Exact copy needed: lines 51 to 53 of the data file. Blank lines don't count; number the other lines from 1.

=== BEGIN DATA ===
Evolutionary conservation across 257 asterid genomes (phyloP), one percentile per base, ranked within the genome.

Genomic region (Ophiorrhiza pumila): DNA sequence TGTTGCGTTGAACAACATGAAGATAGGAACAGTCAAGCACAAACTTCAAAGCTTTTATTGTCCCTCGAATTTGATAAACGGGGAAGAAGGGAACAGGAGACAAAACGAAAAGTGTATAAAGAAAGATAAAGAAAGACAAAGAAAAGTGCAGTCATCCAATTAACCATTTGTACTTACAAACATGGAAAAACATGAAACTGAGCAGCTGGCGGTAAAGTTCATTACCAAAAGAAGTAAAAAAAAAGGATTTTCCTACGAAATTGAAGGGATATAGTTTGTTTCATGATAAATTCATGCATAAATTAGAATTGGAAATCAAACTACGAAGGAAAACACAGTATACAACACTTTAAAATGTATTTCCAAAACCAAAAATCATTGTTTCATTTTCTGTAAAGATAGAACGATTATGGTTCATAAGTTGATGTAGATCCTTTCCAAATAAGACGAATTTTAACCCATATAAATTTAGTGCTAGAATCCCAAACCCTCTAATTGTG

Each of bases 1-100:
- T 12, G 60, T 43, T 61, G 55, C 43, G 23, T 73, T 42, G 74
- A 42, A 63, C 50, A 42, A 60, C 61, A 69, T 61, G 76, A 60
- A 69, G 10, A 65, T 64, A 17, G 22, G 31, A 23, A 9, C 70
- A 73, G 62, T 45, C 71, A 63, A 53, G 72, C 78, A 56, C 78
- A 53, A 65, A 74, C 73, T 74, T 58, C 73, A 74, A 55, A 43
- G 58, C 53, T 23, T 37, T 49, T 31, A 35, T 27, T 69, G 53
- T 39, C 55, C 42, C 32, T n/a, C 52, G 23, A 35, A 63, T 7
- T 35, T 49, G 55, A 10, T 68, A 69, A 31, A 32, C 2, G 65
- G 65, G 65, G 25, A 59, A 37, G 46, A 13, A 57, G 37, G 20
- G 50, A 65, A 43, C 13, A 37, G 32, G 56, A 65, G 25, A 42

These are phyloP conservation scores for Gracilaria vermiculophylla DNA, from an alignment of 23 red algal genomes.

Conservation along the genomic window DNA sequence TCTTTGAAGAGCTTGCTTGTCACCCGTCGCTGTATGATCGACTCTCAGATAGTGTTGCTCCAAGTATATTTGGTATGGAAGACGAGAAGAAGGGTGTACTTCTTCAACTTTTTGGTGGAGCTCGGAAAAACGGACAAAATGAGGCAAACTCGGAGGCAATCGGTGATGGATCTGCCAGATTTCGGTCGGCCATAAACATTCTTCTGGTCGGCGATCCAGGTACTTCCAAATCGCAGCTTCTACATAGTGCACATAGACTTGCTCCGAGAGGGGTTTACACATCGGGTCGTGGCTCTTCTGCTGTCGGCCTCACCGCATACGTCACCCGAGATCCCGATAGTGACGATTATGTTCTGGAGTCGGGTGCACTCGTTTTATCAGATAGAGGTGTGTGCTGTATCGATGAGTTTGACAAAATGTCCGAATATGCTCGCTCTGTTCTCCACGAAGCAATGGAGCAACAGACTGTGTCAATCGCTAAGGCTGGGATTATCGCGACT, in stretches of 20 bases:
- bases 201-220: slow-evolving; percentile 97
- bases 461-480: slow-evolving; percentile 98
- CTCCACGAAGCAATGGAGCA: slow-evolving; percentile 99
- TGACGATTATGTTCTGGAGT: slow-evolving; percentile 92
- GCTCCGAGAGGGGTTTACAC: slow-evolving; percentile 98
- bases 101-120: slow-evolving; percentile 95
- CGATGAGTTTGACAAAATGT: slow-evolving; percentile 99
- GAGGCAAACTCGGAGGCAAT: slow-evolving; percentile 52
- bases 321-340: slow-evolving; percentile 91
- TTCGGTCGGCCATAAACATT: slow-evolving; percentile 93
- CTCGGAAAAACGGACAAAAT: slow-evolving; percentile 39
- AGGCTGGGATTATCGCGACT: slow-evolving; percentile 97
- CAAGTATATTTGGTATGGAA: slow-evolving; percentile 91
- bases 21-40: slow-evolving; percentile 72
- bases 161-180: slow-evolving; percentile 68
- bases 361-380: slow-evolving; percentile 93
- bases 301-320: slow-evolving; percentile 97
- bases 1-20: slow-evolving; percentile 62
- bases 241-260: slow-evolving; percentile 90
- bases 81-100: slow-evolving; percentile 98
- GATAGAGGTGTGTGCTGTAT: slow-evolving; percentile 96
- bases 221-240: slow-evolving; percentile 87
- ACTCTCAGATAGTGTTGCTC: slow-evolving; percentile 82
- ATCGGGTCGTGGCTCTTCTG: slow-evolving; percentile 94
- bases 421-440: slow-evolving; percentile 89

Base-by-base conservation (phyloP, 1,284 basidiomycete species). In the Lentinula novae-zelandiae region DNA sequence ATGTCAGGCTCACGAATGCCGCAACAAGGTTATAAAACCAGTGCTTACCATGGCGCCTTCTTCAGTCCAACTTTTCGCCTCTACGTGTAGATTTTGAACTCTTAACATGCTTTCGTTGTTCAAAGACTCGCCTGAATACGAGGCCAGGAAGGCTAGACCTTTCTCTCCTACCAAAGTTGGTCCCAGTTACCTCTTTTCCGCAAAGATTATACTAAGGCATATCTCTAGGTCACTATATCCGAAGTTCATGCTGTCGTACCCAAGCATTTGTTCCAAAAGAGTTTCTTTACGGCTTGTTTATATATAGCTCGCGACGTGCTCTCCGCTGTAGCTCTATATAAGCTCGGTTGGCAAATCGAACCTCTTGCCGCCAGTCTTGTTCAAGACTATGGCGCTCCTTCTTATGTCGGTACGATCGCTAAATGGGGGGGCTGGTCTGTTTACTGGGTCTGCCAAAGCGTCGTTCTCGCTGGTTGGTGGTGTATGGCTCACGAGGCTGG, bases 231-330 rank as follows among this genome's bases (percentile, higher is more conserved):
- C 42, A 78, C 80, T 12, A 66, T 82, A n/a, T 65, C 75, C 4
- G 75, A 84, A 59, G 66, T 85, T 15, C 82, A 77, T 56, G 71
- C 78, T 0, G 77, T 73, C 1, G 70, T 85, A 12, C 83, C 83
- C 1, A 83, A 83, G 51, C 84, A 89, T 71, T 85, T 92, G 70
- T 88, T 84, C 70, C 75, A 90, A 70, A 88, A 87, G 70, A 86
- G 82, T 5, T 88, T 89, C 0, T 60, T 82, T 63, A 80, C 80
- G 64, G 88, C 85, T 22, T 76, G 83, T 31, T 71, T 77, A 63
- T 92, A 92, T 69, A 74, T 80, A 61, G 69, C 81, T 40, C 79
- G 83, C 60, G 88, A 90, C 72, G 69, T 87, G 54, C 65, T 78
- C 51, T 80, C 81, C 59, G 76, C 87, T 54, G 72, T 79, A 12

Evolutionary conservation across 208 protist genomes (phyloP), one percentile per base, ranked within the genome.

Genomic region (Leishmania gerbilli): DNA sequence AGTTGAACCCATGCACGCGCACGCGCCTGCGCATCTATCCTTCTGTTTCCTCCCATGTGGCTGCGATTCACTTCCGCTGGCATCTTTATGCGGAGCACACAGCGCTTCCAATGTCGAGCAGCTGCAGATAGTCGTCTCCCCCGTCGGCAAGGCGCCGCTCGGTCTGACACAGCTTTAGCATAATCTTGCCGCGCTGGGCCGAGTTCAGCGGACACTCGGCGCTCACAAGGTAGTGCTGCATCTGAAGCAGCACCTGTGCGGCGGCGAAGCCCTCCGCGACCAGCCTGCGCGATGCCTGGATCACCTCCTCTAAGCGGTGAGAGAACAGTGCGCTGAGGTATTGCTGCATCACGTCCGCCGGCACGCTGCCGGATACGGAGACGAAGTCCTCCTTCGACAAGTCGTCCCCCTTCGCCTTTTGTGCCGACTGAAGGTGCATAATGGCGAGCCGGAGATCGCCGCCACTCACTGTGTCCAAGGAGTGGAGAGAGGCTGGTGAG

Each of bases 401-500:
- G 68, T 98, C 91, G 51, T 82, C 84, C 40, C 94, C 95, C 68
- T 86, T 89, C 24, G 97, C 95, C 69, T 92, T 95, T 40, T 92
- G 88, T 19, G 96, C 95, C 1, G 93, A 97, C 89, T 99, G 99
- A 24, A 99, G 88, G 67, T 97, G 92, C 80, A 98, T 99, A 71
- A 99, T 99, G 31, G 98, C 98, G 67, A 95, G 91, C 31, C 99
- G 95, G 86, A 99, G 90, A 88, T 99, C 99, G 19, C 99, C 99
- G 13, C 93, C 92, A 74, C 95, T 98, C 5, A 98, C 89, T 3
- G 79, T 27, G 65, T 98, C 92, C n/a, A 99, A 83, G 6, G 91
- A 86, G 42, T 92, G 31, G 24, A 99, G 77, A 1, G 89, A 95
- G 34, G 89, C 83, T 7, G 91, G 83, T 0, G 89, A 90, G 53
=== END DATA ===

- C 51, T 80, C 81, C 59, G 76, C 87, T 54, G 72, T 79, A 12

Evolutionary conservation across 208 protist genomes (phyloP), one percentile per base, ranked within the genome.

Genomic region (Leishmania gerbilli): DNA sequence AGTTGAACCCATGCACGCGCACGCGCCTGCGCATCTATCCTTCTGTTTCCTCCCATGTGGCTGCGATTCACTTCCGCTGGCATCTTTATGCGGAGCACACAGCGCTTCCAATGTCGAGCAGCTGCAGATAGTCGTCTCCCCCGTCGGCAAGGCGCCGCTCGGTCTGACACAGCTTTAGCATAATCTTGCCGCGCTGGGCCGAGTTCAGCGGACACTCGGCGCTCACAAGGTAGTGCTGCATCTGAAGCAGCACCTGTGCGGCGGCGAAGCCCTCCGCGACCAGCCTGCGCGATGCCTGGATCACCTCCTCTAAGCGGTGAGAGAACAGTGCGCTGAGGTATTGCTGCATCACGTCCGCCGGCACGCTGCCGGATACGGAGACGAAGTCCTCCTTCGACAAGTCGTCCCCCTTCGCCTTTTGTGCCGACTGAAGGTGCATAATGGCGAGCCGGAGATCGCCGCCACTCACTGTGTCCAAGGAGTGGAGAGAGGCTGGTGAG